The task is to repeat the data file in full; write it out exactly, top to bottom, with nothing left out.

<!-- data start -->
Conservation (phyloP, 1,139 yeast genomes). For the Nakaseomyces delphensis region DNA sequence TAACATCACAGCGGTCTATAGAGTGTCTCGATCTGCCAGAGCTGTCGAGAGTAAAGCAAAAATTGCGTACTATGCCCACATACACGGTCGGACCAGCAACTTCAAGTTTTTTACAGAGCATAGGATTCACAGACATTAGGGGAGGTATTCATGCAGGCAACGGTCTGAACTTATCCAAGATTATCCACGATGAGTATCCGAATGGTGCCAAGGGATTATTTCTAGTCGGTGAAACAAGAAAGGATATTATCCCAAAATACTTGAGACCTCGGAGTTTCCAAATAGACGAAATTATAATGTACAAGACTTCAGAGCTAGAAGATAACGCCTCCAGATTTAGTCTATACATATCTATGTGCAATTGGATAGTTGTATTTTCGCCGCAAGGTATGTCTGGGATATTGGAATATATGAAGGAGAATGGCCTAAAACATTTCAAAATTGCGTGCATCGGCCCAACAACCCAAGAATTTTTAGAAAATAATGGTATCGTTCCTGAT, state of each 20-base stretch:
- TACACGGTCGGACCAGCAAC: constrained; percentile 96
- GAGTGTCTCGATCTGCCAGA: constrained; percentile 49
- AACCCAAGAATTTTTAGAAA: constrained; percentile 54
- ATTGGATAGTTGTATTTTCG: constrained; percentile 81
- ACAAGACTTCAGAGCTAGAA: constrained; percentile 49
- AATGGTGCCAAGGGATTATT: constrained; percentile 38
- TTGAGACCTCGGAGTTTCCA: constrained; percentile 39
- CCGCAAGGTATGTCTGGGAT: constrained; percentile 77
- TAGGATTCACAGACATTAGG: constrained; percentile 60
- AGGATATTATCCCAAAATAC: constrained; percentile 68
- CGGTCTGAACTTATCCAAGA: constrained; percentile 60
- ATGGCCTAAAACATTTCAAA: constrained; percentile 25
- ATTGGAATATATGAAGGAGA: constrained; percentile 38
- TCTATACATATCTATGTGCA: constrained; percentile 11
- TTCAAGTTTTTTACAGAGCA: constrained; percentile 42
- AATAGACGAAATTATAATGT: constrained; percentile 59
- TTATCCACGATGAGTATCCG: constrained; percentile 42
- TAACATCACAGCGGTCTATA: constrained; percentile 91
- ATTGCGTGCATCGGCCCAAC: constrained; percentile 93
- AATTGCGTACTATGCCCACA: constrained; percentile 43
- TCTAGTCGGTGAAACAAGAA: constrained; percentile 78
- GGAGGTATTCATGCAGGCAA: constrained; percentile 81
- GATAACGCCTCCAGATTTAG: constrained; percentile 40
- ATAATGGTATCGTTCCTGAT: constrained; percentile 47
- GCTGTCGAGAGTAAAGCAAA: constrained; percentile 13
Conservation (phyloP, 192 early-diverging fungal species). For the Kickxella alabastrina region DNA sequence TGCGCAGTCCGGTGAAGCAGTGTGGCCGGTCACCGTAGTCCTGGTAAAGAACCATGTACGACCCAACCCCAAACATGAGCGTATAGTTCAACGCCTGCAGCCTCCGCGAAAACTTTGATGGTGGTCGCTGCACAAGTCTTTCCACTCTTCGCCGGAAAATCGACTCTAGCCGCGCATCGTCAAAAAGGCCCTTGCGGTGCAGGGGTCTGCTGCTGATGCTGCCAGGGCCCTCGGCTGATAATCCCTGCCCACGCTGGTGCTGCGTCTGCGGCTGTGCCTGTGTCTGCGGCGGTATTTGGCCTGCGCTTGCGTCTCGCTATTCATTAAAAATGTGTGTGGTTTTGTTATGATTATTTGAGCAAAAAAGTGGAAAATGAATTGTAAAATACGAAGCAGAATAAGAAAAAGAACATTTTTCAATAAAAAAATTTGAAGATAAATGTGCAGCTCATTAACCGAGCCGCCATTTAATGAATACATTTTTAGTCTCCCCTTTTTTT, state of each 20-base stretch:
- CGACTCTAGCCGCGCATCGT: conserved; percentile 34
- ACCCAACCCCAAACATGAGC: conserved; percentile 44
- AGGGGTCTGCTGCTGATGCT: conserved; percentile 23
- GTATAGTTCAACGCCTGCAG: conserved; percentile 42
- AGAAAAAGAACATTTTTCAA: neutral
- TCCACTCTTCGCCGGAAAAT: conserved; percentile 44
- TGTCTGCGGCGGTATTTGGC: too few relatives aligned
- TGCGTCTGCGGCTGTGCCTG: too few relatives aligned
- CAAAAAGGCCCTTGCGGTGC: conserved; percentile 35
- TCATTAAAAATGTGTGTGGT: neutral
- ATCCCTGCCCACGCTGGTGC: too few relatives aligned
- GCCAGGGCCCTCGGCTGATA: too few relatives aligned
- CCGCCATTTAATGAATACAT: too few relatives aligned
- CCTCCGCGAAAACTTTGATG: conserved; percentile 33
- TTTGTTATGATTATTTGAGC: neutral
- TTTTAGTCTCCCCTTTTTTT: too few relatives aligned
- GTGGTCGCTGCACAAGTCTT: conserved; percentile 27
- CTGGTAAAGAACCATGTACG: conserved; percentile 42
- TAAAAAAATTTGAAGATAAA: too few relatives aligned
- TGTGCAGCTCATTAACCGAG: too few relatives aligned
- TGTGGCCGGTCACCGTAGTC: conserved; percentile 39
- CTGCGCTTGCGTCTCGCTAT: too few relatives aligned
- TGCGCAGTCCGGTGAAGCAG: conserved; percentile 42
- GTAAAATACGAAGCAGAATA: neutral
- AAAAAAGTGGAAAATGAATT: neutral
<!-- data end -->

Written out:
Conservation (phyloP, 1,139 yeast genomes). For the Nakaseomyces delphensis region DNA sequence TAACATCACAGCGGTCTATAGAGTGTCTCGATCTGCCAGAGCTGTCGAGAGTAAAGCAAAAATTGCGTACTATGCCCACATACACGGTCGGACCAGCAACTTCAAGTTTTTTACAGAGCATAGGATTCACAGACATTAGGGGAGGTATTCATGCAGGCAACGGTCTGAACTTATCCAAGATTATCCACGATGAGTATCCGAATGGTGCCAAGGGATTATTTCTAGTCGGTGAAACAAGAAAGGATATTATCCCAAAATACTTGAGACCTCGGAGTTTCCAAATAGACGAAATTATAATGTACAAGACTTCAGAGCTAGAAGATAACGCCTCCAGATTTAGTCTATACATATCTATGTGCAATTGGATAGTTGTATTTTCGCCGCAAGGTATGTCTGGGATATTGGAATATATGAAGGAGAATGGCCTAAAACATTTCAAAATTGCGTGCATCGGCCCAACAACCCAAGAATTTTTAGAAAATAATGGTATCGTTCCTGAT, state of each 20-base stretch:
- TACACGGTCGGACCAGCAAC: constrained; percentile 96
- GAGTGTCTCGATCTGCCAGA: constrained; percentile 49
- AACCCAAGAATTTTTAGAAA: constrained; percentile 54
- ATTGGATAGTTGTATTTTCG: constrained; percentile 81
- ACAAGACTTCAGAGCTAGAA: constrained; percentile 49
- AATGGTGCCAAGGGATTATT: constrained; percentile 38
- TTGAGACCTCGGAGTTTCCA: constrained; percentile 39
- CCGCAAGGTATGTCTGGGAT: constrained; percentile 77
- TAGGATTCACAGACATTAGG: constrained; percentile 60
- AGGATATTATCCCAAAATAC: constrained; percentile 68
- CGGTCTGAACTTATCCAAGA: constrained; percentile 60
- ATGGCCTAAAACATTTCAAA: constrained; percentile 25
- ATTGGAATATATGAAGGAGA: constrained; percentile 38
- TCTATACATATCTATGTGCA: constrained; percentile 11
- TTCAAGTTTTTTACAGAGCA: constrained; percentile 42
- AATAGACGAAATTATAATGT: constrained; percentile 59
- TTATCCACGATGAGTATCCG: constrained; percentile 42
- TAACATCACAGCGGTCTATA: constrained; percentile 91
- ATTGCGTGCATCGGCCCAAC: constrained; percentile 93
- AATTGCGTACTATGCCCACA: constrained; percentile 43
- TCTAGTCGGTGAAACAAGAA: constrained; percentile 78
- GGAGGTATTCATGCAGGCAA: constrained; percentile 81
- GATAACGCCTCCAGATTTAG: constrained; percentile 40
- ATAATGGTATCGTTCCTGAT: constrained; percentile 47
- GCTGTCGAGAGTAAAGCAAA: constrained; percentile 13
Conservation (phyloP, 192 early-diverging fungal species). For the Kickxella alabastrina region DNA sequence TGCGCAGTCCGGTGAAGCAGTGTGGCCGGTCACCGTAGTCCTGGTAAAGAACCATGTACGACCCAACCCCAAACATGAGCGTATAGTTCAACGCCTGCAGCCTCCGCGAAAACTTTGATGGTGGTCGCTGCACAAGTCTTTCCACTCTTCGCCGGAAAATCGACTCTAGCCGCGCATCGTCAAAAAGGCCCTTGCGGTGCAGGGGTCTGCTGCTGATGCTGCCAGGGCCCTCGGCTGATAATCCCTGCCCACGCTGGTGCTGCGTCTGCGGCTGTGCCTGTGTCTGCGGCGGTATTTGGCCTGCGCTTGCGTCTCGCTATTCATTAAAAATGTGTGTGGTTTTGTTATGATTATTTGAGCAAAAAAGTGGAAAATGAATTGTAAAATACGAAGCAGAATAAGAAAAAGAACATTTTTCAATAAAAAAATTTGAAGATAAATGTGCAGCTCATTAACCGAGCCGCCATTTAATGAATACATTTTTAGTCTCCCCTTTTTTT, state of each 20-base stretch:
- CGACTCTAGCCGCGCATCGT: conserved; percentile 34
- ACCCAACCCCAAACATGAGC: conserved; percentile 44
- AGGGGTCTGCTGCTGATGCT: conserved; percentile 23
- GTATAGTTCAACGCCTGCAG: conserved; percentile 42
- AGAAAAAGAACATTTTTCAA: neutral
- TCCACTCTTCGCCGGAAAAT: conserved; percentile 44
- TGTCTGCGGCGGTATTTGGC: too few relatives aligned
- TGCGTCTGCGGCTGTGCCTG: too few relatives aligned
- CAAAAAGGCCCTTGCGGTGC: conserved; percentile 35
- TCATTAAAAATGTGTGTGGT: neutral
- ATCCCTGCCCACGCTGGTGC: too few relatives aligned
- GCCAGGGCCCTCGGCTGATA: too few relatives aligned
- CCGCCATTTAATGAATACAT: too few relatives aligned
- CCTCCGCGAAAACTTTGATG: conserved; percentile 33
- TTTGTTATGATTATTTGAGC: neutral
- TTTTAGTCTCCCCTTTTTTT: too few relatives aligned
- GTGGTCGCTGCACAAGTCTT: conserved; percentile 27
- CTGGTAAAGAACCATGTACG: conserved; percentile 42
- TAAAAAAATTTGAAGATAAA: too few relatives aligned
- TGTGCAGCTCATTAACCGAG: too few relatives aligned
- TGTGGCCGGTCACCGTAGTC: conserved; percentile 39
- CTGCGCTTGCGTCTCGCTAT: too few relatives aligned
- TGCGCAGTCCGGTGAAGCAG: conserved; percentile 42
- GTAAAATACGAAGCAGAATA: neutral
- AAAAAAGTGGAAAATGAATT: neutral